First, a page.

Harvey Milk is a martyr of gay rights, and has, in many liberal circles, transcended to the level of an idol. Harvey Milk as a politician has a sublunary, mixed career. In 1973, Harvey Milk garnered 16,911 votes throughout the city. He came in 10th out of 30 candidates.In 1975, he garnered 52,996 votes throughout the city. This time, he came in 7th . In 1977, with voting by district, he won 5,925 votes, but that was 30.5% of the votes cast; he became the Supervisor for the newly created District 5. He won by a 12-point margin, in a supervisorial race of 17 candidates. Behind Dianne Feinstein and Quentin Kopp, Milk garnered the most votes out of any other supervisorial candidate. The data alone cannot explain why Harvey Milk, after losing twice, suddenly became such a political stand out. There are three possible reasons that rocketed Milk to victory in 1977: ethnic and political demographic shifts, Milk’s campaign strategy and rhetoric, and, finally, the move to district elections with the passing of Proposition T. In 1960s through the 1970s in San Francisco, Irish and catholic political influence was eroding, while liberal and gay political influence was growing. Throughout his three campaigns, Harvey Milk’s rhetoric was anti-establishment and his campaign strategy exploited existing political groups. Proposition T, however, was decisive in winning Milk a seat at the board of Supervisors in 1977: Proposition T, a populist initiative, drove Milk’s large victory because it created District 5 out of three liberal neighborhoods.
I: Ethånic and Political Demographic Shifts
Milk was running for Supervisor when older, conservative Irish influence in San Francisco politics was giving way to more liberal tendencies. Although demographic shifts are dramatic, shifts in political and ethnic demographics happen over a decade or more. While a shifting demographic was necessary to carry Milk to a supervisor seat, it did not decide the 1977 Supervisor elections. Contrary to popular belief, San Francisco has not always been a fortress of liberal progress. In fact, “San Francisco politics beginning in the 1890s was directly influenced by the deliberate attempts of the Catholic Church and devout Catholic men and women to influence the terms of debate about the common good and to shape public policy according to their faith-based values.” Most poignantly, the Irish preferred religiously affiliated candidates “and a strong concern for worker’s rights.” Earlier in the century, Irish Catholics dominated San Franciscan politics. In the election year 1909-11, Irish supervisors seat in 50% of the seats. In the election year between 1963-71, the Irish occupied 25% of supervisor seats. As the declining percentages of representation allude to, the Irish, and therefore Catholic, political dominance in city government was eroding.
1960s marked the beginning of more noticeable demographic shifts that stretched into the early 70s. By the late 60s and early 70s, “a distinctive era of San Francisco history was coming to an end—an era that witnessed high degrees of influence of the Catholic notions that the common good derived from and must operate within the bounds of a God-given moral order.” Now 2nd generation Irish, and traditionally Catholic, San Franciscans, were “declining, [as] the successful ones [moved] to the suburbs.” The Irish that stayed were “becoming increasingly conservative on new social issues as their party and church bespeak now liberal trends, disappearing from elective office and civil service as other groups claim[ed] those rewards.” The Irish were decreasing in number but increasing in conservatism. Simultaneously, the gay presence in the city began to grow. In 1973, “The politically conscious men of the Castro did not mince or step delicately down the street; they strutted defiantly. A sour look from a crusty Irish widow was the most valuable form of flattery.” Clearly, by the early 70s, gay men displayed confidence in their neighborhoods and chaffed against the existing Irish Catholic presence. Still representing a strong conservative presence, San Francisco politics did not welcome gays. Again contrary to popular belief, “[i]n the early 1970s, the record on gays and lesbians in politics in San Francisco looked no different from most cities in its reluctance to grant a formal voice to this community.” Conservative Irish Catholic presence in city politics was still strong, but it was decreasing, making way for a more liberal wave. While more liberal influence was on the rise in San Francisco politics, it did not prove strong enough to win Milk a seat as supervisor.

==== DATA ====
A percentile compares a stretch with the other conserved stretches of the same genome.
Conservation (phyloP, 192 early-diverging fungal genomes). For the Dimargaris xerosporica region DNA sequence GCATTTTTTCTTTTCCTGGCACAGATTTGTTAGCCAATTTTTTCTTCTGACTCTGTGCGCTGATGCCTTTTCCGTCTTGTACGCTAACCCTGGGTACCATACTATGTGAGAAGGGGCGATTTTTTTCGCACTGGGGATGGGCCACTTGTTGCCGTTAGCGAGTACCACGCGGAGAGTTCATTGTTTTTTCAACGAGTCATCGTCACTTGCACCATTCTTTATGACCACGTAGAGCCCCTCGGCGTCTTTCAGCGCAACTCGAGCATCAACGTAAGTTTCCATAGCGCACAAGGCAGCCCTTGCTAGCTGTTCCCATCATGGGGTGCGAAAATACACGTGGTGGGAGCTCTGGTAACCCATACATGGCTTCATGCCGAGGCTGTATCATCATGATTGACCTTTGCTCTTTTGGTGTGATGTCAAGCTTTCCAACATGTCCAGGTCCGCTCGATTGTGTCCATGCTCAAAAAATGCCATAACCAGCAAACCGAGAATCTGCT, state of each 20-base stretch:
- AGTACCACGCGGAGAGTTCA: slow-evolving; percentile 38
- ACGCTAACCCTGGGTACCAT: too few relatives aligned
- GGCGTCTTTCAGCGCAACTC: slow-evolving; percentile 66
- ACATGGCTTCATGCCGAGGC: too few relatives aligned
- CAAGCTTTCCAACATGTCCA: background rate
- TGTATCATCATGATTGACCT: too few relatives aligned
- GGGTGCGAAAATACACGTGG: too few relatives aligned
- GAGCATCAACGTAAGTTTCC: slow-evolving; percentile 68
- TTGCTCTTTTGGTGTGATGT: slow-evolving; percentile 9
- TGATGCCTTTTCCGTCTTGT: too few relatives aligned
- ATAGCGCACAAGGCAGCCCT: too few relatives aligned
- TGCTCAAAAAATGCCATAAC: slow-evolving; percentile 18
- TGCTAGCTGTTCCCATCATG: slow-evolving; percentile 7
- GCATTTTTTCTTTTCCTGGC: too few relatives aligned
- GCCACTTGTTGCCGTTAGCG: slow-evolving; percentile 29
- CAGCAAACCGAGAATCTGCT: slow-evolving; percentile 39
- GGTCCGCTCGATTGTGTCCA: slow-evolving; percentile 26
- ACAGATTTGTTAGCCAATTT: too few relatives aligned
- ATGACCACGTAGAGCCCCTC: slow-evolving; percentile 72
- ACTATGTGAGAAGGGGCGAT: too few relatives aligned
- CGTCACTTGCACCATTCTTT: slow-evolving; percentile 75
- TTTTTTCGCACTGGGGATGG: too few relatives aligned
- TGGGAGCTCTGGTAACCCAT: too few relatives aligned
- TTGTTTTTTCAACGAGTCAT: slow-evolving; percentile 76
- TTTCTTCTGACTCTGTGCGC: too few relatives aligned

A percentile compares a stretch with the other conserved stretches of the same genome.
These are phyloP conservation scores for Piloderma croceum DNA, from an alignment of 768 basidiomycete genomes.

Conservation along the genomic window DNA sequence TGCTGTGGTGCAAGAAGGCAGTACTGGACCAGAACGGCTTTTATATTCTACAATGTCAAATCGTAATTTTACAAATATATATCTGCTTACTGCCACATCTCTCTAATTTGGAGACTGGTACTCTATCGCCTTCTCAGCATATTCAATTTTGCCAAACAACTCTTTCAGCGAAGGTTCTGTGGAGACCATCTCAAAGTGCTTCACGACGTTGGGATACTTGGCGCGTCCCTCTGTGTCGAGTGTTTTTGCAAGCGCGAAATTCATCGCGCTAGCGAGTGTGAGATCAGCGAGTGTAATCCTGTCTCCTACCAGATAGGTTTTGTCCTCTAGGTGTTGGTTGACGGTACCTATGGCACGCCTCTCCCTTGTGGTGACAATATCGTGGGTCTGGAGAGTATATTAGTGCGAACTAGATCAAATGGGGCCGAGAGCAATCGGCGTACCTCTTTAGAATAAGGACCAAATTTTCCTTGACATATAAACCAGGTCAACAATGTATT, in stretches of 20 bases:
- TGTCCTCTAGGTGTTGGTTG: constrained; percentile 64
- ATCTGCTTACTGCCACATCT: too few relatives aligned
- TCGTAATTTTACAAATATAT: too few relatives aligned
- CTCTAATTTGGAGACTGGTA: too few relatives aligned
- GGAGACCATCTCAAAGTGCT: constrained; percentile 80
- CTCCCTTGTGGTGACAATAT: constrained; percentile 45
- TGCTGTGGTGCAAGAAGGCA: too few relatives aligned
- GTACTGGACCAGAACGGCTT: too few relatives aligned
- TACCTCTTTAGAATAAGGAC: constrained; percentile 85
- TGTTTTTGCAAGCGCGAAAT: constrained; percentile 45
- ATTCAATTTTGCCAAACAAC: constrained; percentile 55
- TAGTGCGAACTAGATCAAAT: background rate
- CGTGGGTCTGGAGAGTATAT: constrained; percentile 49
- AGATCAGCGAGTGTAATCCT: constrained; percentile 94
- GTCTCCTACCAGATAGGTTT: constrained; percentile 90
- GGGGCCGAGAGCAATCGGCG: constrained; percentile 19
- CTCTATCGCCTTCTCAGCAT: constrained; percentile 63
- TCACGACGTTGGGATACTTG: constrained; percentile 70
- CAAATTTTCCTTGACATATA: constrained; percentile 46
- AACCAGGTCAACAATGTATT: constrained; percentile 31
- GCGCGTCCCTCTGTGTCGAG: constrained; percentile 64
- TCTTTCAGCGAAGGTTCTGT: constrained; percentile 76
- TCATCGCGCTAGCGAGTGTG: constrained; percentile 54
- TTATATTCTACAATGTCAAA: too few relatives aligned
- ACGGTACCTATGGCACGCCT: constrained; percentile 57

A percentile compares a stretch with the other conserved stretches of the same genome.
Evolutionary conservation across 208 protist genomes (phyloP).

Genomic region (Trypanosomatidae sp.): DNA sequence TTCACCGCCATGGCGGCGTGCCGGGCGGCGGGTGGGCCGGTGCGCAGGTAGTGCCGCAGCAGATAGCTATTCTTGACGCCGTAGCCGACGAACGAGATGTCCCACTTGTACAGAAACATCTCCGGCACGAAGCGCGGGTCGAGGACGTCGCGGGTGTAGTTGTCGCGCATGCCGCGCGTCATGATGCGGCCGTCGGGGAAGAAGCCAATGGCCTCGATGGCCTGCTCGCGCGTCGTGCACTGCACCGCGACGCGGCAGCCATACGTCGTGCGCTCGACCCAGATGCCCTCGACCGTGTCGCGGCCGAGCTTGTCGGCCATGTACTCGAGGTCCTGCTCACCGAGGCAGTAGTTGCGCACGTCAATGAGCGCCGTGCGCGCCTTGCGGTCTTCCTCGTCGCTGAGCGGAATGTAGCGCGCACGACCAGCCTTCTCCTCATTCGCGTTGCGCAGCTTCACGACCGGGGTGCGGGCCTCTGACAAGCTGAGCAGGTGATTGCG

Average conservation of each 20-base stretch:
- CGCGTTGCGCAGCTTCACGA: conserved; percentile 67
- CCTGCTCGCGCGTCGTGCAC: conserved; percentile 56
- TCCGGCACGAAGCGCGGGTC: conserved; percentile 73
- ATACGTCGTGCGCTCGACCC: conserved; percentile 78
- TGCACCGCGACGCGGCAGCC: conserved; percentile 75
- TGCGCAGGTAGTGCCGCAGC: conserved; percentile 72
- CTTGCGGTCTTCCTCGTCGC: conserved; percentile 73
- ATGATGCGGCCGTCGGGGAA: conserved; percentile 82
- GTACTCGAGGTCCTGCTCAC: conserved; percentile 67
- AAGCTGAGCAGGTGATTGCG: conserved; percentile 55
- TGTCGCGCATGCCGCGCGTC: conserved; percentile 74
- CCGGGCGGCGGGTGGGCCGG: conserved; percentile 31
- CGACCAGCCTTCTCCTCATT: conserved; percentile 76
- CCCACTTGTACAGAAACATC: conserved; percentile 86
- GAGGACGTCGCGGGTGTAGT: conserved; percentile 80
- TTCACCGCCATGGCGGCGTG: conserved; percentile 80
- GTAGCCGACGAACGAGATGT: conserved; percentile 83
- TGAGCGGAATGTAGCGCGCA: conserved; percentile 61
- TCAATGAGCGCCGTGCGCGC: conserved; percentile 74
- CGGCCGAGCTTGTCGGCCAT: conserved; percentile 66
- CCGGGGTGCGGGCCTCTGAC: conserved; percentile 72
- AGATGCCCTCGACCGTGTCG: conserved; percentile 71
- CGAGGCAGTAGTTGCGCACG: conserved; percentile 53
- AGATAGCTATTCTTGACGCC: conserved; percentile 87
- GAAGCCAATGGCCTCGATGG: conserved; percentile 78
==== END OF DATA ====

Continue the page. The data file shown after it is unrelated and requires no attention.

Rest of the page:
II: Campaign Strategy and Rhetoric
Milk’s rhetoric and campaign strategy was consistent between his failed campaigns in 1973-5, and his successful campaign in 1977, pointing to the conclusion that his rhetoric and campaign strategy did not secure his victory in 1977. Political life thrived on active participation in community groups. “‘Clubs’ is used here as a rubric to cover not only the city’s 27 clubs chartered with the Democratic Country Committee, but also another 750 politically active clubs, caucuses, committees, associations, organizations, groups, councils, unions, societies, taskforces, collectives, projects, campaigns and mobilizations.” Throughout Milk’s three campaigns, Milk’s strategy consisted of building coalitions between the various neighborhood and political clubs, which peppered San Francisco’s political landscape. Despite his theatrical and populist rhetoric, he consistently garnered mixed success in endorsements from these clubs.